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#43 Be. Young, Be. You 4: Change-Maker Burnout

Erin Gough, author of Be. Young Be. YouUsually when I’m asked to write a blog, I have a topic in mind. This time, however, I’ve struggled to come up with something to write about. I’ve had a few ideas, but nothing that has actually inspired me enough to sit down and write about it. Come to think of it, I haven’t been feeling very inspired in general lately. I was trying to think of a way to describe this feeling and one phrase came to mind: “Change-Maker’s Burnout.”

I volunteer a lot of my time to change-making initiatives and groups and often hold leadership roles within these. I enjoy volunteering working with other volunteers, but it can also be hard, slow-paced work with seemingly little reward at times. Another email rejecting my request for sponsorship for an event I’m trying to run; another last-minute venue or speaker cancelation; another case of having to take over a task myself because the person originally in charge has pulled out. Sometimes it all gets too much and I just can’t be bothered! But while this feeling is distressing, uncomfortable, and just downright frustrating, it is also a good time for me to reflect on why I choose to volunteer in the ways that I do.

So, why do I do it?

I thought this would be an easy question to answer, but I’ve been pondering it for a while and it hasn’t been as clear-cut as I thought. Obviously I enjoy being active in my community, but why? Obviously I enjoy making some kind of positive change, but how much change am I actually making and what or who am I making change to?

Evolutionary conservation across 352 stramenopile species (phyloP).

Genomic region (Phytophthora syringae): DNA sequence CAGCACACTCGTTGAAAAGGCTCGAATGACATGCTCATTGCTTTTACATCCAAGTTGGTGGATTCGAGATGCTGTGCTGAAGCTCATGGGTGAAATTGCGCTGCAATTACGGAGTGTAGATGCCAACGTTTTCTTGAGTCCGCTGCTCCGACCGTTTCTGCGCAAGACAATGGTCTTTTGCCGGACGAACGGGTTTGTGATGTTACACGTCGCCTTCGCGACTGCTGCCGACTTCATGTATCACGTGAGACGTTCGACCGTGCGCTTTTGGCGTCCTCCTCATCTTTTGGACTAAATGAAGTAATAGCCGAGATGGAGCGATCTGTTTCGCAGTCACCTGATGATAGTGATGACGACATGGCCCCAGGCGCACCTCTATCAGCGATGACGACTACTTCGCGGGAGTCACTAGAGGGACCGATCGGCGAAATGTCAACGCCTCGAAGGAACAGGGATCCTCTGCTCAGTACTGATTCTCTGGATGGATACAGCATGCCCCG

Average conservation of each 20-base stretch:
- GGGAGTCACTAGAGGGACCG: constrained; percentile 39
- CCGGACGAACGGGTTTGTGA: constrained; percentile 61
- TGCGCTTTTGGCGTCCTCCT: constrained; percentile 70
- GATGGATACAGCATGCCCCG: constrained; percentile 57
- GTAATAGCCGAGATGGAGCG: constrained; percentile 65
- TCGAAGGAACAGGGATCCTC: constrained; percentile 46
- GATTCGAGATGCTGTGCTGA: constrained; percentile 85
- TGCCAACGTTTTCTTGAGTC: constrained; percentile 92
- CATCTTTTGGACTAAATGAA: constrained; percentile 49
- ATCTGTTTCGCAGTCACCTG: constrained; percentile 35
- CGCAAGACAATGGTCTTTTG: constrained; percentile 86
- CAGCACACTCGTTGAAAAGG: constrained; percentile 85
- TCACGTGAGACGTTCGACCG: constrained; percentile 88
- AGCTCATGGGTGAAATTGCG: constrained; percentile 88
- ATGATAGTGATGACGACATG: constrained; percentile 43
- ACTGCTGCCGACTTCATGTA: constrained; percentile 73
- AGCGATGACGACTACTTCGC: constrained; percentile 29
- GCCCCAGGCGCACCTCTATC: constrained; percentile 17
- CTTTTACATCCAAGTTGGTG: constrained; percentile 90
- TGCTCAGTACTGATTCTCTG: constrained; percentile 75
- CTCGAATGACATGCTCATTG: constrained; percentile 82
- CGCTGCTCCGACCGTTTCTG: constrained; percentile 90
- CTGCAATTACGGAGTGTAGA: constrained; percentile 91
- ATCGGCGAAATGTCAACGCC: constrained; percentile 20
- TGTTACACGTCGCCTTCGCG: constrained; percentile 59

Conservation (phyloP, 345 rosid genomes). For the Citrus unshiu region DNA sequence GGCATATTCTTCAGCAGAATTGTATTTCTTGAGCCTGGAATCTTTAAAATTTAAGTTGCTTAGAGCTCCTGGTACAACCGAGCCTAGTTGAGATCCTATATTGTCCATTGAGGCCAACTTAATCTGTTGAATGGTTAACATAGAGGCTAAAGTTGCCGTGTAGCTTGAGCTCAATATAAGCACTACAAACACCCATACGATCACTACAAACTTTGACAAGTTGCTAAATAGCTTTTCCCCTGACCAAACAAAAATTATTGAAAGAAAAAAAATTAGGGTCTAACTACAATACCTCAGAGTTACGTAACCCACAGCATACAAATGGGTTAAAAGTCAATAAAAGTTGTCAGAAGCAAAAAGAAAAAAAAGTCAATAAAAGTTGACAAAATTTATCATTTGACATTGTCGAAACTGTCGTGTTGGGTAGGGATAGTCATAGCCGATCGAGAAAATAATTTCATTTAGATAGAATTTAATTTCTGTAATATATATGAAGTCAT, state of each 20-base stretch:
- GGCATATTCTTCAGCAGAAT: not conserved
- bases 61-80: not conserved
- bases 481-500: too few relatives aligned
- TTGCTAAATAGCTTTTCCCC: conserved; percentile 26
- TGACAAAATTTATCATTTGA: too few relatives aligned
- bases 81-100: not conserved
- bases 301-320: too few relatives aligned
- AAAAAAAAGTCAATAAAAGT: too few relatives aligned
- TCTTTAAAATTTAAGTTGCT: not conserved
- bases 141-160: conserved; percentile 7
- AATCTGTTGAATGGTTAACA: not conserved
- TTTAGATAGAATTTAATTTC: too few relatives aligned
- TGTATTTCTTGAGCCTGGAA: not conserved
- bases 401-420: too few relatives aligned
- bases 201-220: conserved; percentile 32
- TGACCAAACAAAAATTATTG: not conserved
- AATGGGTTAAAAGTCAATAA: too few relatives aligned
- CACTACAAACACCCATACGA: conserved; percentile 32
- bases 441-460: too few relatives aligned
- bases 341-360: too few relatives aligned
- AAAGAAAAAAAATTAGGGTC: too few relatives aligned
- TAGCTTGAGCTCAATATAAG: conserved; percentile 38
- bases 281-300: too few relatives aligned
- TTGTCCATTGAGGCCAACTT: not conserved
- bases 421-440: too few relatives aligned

So many questions! Time for some answers, at least in regards to myself – everyone’s reasons are going to be different.

I volunteer because…

Erin with the other members of JCI Christchurch

  1. I have spare time and would like to use some of it in a productive way (at least more productive than stalking people on Facebook!).
  2. I enjoy the challenge of taking on new roles within the groups in which I volunteer. For example, though I’ve never had any experience in marketing, I am in charge of the marketing and communications within my role as Vice President of JCI Christchurch; a youth organisation giving young people personal and professional development opportunities through running grass-root projects and events, comprised solely of volunteers. This is a great learning experience for me – a way to use skills I already have and also a way to gain new ones.
  3. It is a way of meeting new people and making new friends I wouldn’t otherwise make. My network has expanded significantly because of it and I have a diverse range of friends from all over the world. It has also given me the opportunity to volunteer across borders; the international disabled youth network project, for example, has been done with me in NZ and my project partner in the UK – a distance of over 10,000 miles all made possible by modern technology (thanks Skype!).
  4. It leads me to have some great traveling opportunities and experiences. For example, I probably never would have travelled to India or Japan (and definitely not with my costs covered, as I did) had I not been involved in volunteer work. There will continue to be opportunities as long as I continue to volunteer, and seeing as I love to travel, that really excites me!
  5. No matter how small the difference, I do feel like I am making a positive difference – to myself as a person, to my local community, to New Zealand and to the world, and as long as I feel that passion and that drive, I will continue to happily volunteer my time!

So, I guess that’s why I do it! Thanks for reading – apologies that this post has been a bit all over the place, but I hope it’s at least given you some food for thought about the work you do in your own community. As frustrating as volunteering can be, it is also a valuable and important part of living in a community.

Keep being young and being you,

Erin